Direct selling companies and their independent (non-employee) sales representatives operate in a minefield of laws, codes, and regulations, and interpretations of those laws, codes, and regulations. Companies whose products (unless clearly indicated otherwise, “products” includes services) are sold to its representatives exclusively, with no true customers, pose a pyramid law challenge most everywhere. For the purposes of this analysis, assume some sales are being made to customers who are not also sales representatives. I suggest you can test any company against the ideas presented here. Some ideas are brand new and untested in the legal arena.
Regulatory agencies in the United States and in other countries have interpreted laws and regulations to mean that some percentage of sales of a direct selling company (that also has a multilevel form of compensation) must be to persons outside of the program. The two most common actual numbers are “more than 50 percent” or “70 percent.” The 70 percent number coincides with the 70 percent rule from the Federal Trade Commission versus Amway case decided in 1979 in the United States, although the linkage and reference is incorrect. A careful reading of the Amway case will reveal that “70 percent,” wherever it appeared, appeared in the context of a prohibition against inventory loading, rather than as a retail sales requirement “outside the program.”
Why is this issue so important? Well, pyramids and endless chains are illegal in the United States and in most of the rest of the world. You cannot “pay to play.” Very simply, that is why no company (following the United States model) which offers an income opportunity with multilevel compensation can charge anything to join, or can require a product purchase to join. The only exception carved out of this very clear prohibition is that a requirement to purchase an at-cost, non-commissionable sales or starter kit is permitted. Some statutes contain a specific exclusion for sales kits. Where there is no specific exclusion, the same conclusion is reached by interpretation. Another way to say this is that one cannot be charged for the right to recruit others. Such a “charge” is prohibited as an illegal “headhunting fee.”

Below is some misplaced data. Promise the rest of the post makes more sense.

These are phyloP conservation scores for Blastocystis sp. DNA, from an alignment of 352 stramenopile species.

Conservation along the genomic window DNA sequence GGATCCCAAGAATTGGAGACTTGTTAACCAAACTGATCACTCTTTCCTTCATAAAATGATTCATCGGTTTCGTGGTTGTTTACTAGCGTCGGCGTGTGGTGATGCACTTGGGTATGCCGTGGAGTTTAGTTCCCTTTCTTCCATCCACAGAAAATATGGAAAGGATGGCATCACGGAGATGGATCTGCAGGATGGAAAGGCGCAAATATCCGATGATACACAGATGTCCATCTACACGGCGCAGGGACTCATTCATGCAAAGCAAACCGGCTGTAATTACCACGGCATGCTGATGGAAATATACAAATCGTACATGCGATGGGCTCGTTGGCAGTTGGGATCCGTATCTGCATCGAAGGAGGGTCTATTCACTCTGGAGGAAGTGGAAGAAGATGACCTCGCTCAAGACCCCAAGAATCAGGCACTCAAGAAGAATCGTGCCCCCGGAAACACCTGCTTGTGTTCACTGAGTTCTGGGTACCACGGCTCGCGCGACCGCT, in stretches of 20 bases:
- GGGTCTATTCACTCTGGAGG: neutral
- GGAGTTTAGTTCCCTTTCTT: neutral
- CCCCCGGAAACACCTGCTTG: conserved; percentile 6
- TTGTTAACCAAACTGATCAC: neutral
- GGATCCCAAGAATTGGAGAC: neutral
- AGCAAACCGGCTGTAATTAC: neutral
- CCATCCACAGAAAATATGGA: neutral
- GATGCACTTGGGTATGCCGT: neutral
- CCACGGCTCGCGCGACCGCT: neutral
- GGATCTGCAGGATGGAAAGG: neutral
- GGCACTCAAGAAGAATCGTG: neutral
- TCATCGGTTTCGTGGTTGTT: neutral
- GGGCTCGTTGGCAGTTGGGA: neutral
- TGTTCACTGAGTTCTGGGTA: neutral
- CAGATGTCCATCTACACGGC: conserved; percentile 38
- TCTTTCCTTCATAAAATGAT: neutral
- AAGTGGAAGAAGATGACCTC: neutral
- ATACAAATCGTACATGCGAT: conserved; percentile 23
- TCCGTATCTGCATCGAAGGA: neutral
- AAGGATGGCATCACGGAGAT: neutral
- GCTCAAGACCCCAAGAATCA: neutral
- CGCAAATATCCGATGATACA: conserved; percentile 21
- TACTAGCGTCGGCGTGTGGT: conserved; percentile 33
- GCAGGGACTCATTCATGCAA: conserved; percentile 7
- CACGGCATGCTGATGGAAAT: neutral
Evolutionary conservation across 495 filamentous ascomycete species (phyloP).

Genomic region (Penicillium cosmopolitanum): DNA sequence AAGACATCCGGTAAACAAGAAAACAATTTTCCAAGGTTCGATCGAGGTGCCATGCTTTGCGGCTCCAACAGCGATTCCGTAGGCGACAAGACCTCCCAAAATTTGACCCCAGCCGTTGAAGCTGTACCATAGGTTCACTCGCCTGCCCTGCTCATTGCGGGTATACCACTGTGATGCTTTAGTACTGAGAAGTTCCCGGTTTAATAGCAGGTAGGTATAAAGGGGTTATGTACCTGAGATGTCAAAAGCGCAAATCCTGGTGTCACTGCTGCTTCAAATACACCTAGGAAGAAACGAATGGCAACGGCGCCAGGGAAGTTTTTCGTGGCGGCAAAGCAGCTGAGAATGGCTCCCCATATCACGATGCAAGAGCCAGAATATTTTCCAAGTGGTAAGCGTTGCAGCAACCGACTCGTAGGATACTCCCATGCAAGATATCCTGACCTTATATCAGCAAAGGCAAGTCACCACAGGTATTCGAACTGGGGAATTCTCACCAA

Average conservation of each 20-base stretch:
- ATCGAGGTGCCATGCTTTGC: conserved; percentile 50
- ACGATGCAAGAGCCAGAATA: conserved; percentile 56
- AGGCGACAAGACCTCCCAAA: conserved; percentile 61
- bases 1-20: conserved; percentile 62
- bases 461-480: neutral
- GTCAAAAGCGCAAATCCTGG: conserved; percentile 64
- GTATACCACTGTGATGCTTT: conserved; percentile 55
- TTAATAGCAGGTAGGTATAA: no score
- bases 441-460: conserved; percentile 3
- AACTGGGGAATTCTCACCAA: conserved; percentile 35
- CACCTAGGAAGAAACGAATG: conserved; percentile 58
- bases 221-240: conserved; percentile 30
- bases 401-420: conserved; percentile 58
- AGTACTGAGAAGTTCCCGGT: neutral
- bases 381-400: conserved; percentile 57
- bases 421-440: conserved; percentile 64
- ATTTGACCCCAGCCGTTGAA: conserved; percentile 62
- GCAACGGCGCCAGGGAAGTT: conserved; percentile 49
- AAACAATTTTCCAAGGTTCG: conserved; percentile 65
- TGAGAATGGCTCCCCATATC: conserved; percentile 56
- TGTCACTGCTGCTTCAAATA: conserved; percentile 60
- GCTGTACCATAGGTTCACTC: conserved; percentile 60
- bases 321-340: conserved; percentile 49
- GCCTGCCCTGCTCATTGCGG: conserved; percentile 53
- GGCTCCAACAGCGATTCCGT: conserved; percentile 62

In my view, the only legal basis a legislator or regulator can have to prohibit or challenge commissions on independent representative consumption is to characterize product purchases as “headhunting” or “paying to play.” Another version of the same problem is the specific requirement in many laws that the company’s plan be “primarily” about moving products to consumers, rather than about recruiting more “participants.” But that issue brings us back to the same place – if the product purchases are linked to recruiting, rather than to traditional marketplace supply and demand, then the product purchases will be deemed disguised “headhunting” fees.
Nothing I have written above is new. The traditional methods of dealing with these concerns are various forms of company-imposed requirements for sales to consumers, and differing levels of record keeping and retention or submission of those records to the company. These protections and techniques all have their good points, yet some regulators view them as inadequate or subject to manipulation, going so far as requiring company verification of independent representative submissions. The following is a new (and, I believe, complementary) idea, and applicable to companies whose structures allow them to identify what product purchases are for “intrinsic value,” which means the purchaser wants the item and is willing to buy the item without the added incentive of an income opportunity. The idea is this: If the surrounding facts support the position that the product is being purchased for its intrinsic value, then the purchase is not being made “to play the game.” The facts must counter the regulatory accusation or the statutory prohibition that but for the income opportunity no one would buy the products. I also propose (remember, I said these are new ideas) that the status of the purchaser (specifically, an outside, non-participant consumer, rather than some form of independent representative) should make no difference. I will expand on this by looking at various types of purchasers:
1 . The traditional retail customer.
A person totally unconnected to the direct selling company and usually unknown to the company, because the purchase was from the independent representative. There should be no question that sales to such persons are for intrinsic value.
2. The customer “direct fulfilled” by the company.